Targets for production of the aluminum alloy film which have been so far proposed include the aluminum alloy having substantially reduced crystal grain diameters according to Patent Document 2 (JP, 11-106905, A), very fine compounds as those described in Patent Document 3 (JP, 2001-214261, A), Patent Document 4 (JP, 10-199830, A), etc. It is shown that remarkably fine and small crystal grains or compounds reduce splashing during film deposition and secure the uniform composition and film thickness of the thin resultant film.

By the way, while the larger size of a liquid crystal display panel or the like urgently demands increase of the size of a target for fabrication of the liquid crystal display panel, manufacturing of a large-size target still needs reduced splashing, better characteristics of a thin film to produce, and additionally, suppressed warp of the target attributable to heating during producing or use.

Warp of the target which occurs during producing may be warp of a plate at the stage of mechanical processing due to the residual stress which remains after rolling or straightening, thermal deformation during bonding to a cooling plate, etc., and if such deformation is excessive, not only the accuracy of the product but the productivity as well deteriorate. Meanwhile, thermal deformation which occurs during use includes deformation caused by repeated heating and cooling during film deposition, and such excessive deformation during use causes a problem that a solder material which bonds the target with the cooling plate cracks, the target locally fails to get cooled and the solder material melts and gets peeled off from the cooling plate.

The present invention has been made in light of the problems above, and accordingly, aims at providing an Al—Ni-rare earth element alloy sputtering target which does not accompany major deformation (warp) during producing and use, and can be produced precisely and efficiently even when the target is to be made large, and with which it is possible to realize stable film deposition.

SUMMARY OF THE INVENTION

The target according to the present invention is an Al-base alloy sputtering target containing Ni and one or more rare earth elements, wherein there are 5.0104/mm2 or more compounds whose aspect ratio is 2.5 or higher and whose equivalent diameter is 0.2 μm or larger, when a cross sectional surface perpendicular to the plane of the target is observed at a magnification of 2000 or higher.

It is preferable that when the cross sectional surface perpendicular to the plane of the target is observed at a magnification of 2000 or higher, (a) the major axis direction of 80% or more of the compounds are within the range of 30 degrees with respect to the direction which is parallel to the plane of the target, and (b) the number of bulky compounds whose equivalent diameter exceeds 5 μm is 500/mm2 or fewer.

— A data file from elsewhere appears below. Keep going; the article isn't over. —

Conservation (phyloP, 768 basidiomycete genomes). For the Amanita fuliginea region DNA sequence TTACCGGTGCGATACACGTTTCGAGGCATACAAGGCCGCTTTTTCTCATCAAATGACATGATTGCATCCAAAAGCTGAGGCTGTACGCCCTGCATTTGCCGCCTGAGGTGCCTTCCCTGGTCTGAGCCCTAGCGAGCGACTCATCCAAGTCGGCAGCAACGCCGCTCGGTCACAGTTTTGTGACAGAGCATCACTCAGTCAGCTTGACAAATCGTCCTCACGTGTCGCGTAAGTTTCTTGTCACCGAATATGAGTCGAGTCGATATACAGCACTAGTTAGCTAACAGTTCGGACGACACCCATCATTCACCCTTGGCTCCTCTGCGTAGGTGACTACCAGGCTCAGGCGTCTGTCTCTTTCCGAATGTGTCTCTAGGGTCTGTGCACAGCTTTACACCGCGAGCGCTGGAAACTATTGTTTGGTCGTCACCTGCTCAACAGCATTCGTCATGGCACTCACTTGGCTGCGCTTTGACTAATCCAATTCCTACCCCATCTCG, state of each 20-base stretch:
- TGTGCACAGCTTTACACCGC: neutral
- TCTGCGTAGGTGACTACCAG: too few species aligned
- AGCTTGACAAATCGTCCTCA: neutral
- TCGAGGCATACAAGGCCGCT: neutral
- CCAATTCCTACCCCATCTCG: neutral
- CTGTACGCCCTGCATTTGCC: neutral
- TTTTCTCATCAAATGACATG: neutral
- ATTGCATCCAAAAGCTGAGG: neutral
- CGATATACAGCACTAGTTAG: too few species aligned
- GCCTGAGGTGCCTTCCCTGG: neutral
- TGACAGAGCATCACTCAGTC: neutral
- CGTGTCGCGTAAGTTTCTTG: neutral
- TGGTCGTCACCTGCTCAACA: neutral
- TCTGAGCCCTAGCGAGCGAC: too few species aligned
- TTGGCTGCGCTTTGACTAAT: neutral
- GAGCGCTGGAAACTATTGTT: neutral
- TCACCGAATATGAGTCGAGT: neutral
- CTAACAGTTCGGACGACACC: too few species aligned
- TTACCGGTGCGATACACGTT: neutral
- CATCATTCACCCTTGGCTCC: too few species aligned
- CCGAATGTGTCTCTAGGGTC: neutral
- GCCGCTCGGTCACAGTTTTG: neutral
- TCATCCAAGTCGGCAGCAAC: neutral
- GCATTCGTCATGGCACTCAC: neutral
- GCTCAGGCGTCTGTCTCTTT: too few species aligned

For improvement of the heat resisting property, the rare earth element is one or more elements selected from the group consisting of Nd, Y and Dy. The aspect ratio in this context is (the maximum length)/(the length along the direction orthogonal to the maximum length) of each compound.

According to the target of the present invention, even when used as a large-size sputtering target, the target does not get deformed (warp) greatly even during rolling, bonding to a cooling plate and repeated use for film deposition.

This makes it possible to precisely produce a target of a specified size in an easy manner. This also attains easy bonding to a cooling plate and allows omission of straightening. Further, this suppresses cracking of a solder material between a target material and a cooling plate due to repeated heating and cooling during use and prevents separation of the sputtering target from the cooling plate, which in turn secures efficient and excellent deposition of an Al alloy interconnection and electrode films or the like for a long time during steps of producing a liquid crystal display for instance.

While aiming at solving the problems associated with a large-size target which warps particularly greatly, the present invention is applicable of course also to a medium or small target which does not warp as much as a large target does.

BRIEF DESCRIPTION OF THE DRAWINGS

FIG. 1 is an SEM photograph (taken at a magnification of 2000) of a cross sectional surface of a conventional sputtering target; and

FIG. 2 is an SEM photograph (taken at a magnification of 2000) of a cross sectional surface of the sputtering target according to the present invention.

DETAILED DESCRIPTION OF THE PREFERRED EMBODIMENT

The inventors of the present invention devoted themselves to development of an Al—Ni-rare earth element alloy sputtering target which is used for deposition of a useful an Al—Ni-rare earth element alloy thin film, which does not accompany major deformation (warp) during producing and use, and can be produced precisely and efficiently even when the target is to be made large, and with which it is possible to realize excellent sputtering. As a result, the inventors made the present invention based on the findings that the existence of compounds herein defined within a target would serve the purpose.

Describing more specifically, the inventors found that the existence of compounds whose aspect ratio was 2.5 or higher and whose equivalent diameter was 0.2 μm or larger which were observed in a cross sectional surface perpendicular to the plane of a target would sufficiently suppress deformation of the target.